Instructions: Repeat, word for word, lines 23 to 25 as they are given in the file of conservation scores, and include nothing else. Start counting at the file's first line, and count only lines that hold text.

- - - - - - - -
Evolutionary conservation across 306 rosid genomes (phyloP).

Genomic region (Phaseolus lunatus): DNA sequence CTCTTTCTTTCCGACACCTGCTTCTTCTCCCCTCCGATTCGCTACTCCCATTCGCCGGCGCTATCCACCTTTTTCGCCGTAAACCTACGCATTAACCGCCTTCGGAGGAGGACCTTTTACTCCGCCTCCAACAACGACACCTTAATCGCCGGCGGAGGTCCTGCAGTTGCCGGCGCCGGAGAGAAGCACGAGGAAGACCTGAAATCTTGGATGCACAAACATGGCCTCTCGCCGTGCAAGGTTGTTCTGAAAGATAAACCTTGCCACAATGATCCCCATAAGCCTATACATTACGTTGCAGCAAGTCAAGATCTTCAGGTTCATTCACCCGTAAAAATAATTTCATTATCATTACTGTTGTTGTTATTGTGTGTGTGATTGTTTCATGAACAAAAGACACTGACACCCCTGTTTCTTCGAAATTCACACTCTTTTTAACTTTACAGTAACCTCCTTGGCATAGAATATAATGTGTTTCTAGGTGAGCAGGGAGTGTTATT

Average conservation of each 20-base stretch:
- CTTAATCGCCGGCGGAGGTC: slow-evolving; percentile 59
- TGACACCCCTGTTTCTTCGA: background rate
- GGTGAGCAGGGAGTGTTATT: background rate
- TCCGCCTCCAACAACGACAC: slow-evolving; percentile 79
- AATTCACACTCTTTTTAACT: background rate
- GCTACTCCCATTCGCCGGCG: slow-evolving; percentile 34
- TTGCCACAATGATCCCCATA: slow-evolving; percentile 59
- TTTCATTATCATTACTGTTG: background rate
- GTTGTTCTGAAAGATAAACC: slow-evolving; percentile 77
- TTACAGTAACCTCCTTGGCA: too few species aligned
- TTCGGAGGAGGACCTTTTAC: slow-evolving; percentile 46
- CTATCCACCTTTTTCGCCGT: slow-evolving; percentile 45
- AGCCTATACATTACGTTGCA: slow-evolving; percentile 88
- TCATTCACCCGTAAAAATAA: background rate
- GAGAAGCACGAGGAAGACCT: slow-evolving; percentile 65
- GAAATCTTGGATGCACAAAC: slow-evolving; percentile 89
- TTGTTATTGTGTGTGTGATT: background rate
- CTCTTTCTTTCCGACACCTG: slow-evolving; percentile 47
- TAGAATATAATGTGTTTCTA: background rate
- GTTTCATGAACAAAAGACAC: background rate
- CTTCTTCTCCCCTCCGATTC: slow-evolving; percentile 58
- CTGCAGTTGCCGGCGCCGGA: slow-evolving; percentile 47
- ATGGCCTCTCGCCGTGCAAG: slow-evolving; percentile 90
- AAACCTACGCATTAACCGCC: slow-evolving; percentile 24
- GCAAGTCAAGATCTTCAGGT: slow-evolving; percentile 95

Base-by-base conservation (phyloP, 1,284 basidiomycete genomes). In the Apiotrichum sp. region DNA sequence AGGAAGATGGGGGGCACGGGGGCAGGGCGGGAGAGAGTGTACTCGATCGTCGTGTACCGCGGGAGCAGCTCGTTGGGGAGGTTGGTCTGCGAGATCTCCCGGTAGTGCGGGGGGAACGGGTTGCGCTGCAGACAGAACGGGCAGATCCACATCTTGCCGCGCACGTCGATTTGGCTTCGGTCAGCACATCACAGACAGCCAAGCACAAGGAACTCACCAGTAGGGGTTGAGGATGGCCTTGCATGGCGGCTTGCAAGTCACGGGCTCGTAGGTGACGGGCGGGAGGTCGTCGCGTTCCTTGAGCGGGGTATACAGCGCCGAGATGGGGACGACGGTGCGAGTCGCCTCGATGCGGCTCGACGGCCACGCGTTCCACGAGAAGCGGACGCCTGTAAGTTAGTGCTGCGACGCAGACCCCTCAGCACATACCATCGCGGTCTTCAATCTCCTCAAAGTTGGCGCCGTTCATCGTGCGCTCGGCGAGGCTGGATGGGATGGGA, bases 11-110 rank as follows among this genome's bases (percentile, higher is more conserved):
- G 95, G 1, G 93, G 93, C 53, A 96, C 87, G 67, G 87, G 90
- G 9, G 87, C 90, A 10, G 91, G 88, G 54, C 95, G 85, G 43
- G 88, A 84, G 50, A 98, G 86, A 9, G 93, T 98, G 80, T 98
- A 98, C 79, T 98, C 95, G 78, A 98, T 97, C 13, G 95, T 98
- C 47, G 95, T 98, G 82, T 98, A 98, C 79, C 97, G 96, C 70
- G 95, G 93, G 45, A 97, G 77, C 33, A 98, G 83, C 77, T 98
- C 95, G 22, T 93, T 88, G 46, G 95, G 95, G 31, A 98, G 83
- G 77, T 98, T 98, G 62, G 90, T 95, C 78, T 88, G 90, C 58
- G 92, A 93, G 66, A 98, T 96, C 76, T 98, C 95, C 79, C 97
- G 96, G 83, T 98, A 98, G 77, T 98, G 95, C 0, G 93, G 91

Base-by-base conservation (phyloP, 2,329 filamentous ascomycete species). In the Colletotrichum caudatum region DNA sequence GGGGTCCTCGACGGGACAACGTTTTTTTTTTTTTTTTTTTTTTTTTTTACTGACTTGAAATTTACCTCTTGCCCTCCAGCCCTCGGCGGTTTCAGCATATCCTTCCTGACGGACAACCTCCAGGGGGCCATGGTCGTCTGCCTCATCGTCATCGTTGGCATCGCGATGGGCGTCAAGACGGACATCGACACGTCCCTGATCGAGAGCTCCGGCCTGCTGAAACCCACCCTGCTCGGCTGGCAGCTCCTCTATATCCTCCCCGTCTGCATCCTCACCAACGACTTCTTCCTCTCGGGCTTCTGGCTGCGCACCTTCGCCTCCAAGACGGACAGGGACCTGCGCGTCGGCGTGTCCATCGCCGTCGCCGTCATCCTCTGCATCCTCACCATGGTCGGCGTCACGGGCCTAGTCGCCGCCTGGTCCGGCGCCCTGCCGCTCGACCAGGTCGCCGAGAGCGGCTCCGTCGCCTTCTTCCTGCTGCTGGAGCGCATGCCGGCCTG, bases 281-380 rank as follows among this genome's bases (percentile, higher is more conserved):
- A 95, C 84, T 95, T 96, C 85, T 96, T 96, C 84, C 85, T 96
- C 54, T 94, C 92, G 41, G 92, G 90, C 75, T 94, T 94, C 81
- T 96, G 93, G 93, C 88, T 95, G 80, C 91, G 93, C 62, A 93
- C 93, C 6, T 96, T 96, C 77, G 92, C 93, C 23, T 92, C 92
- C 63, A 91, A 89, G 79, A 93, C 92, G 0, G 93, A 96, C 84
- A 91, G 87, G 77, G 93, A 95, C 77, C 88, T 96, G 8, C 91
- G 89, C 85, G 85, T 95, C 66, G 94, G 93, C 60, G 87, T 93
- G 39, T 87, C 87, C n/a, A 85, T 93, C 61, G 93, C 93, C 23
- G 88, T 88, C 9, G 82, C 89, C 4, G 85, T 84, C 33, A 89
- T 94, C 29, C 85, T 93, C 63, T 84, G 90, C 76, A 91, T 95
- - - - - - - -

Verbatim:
- GTTTCATGAACAAAAGACAC: background rate
- CTTCTTCTCCCCTCCGATTC: slow-evolving; percentile 58
- CTGCAGTTGCCGGCGCCGGA: slow-evolving; percentile 47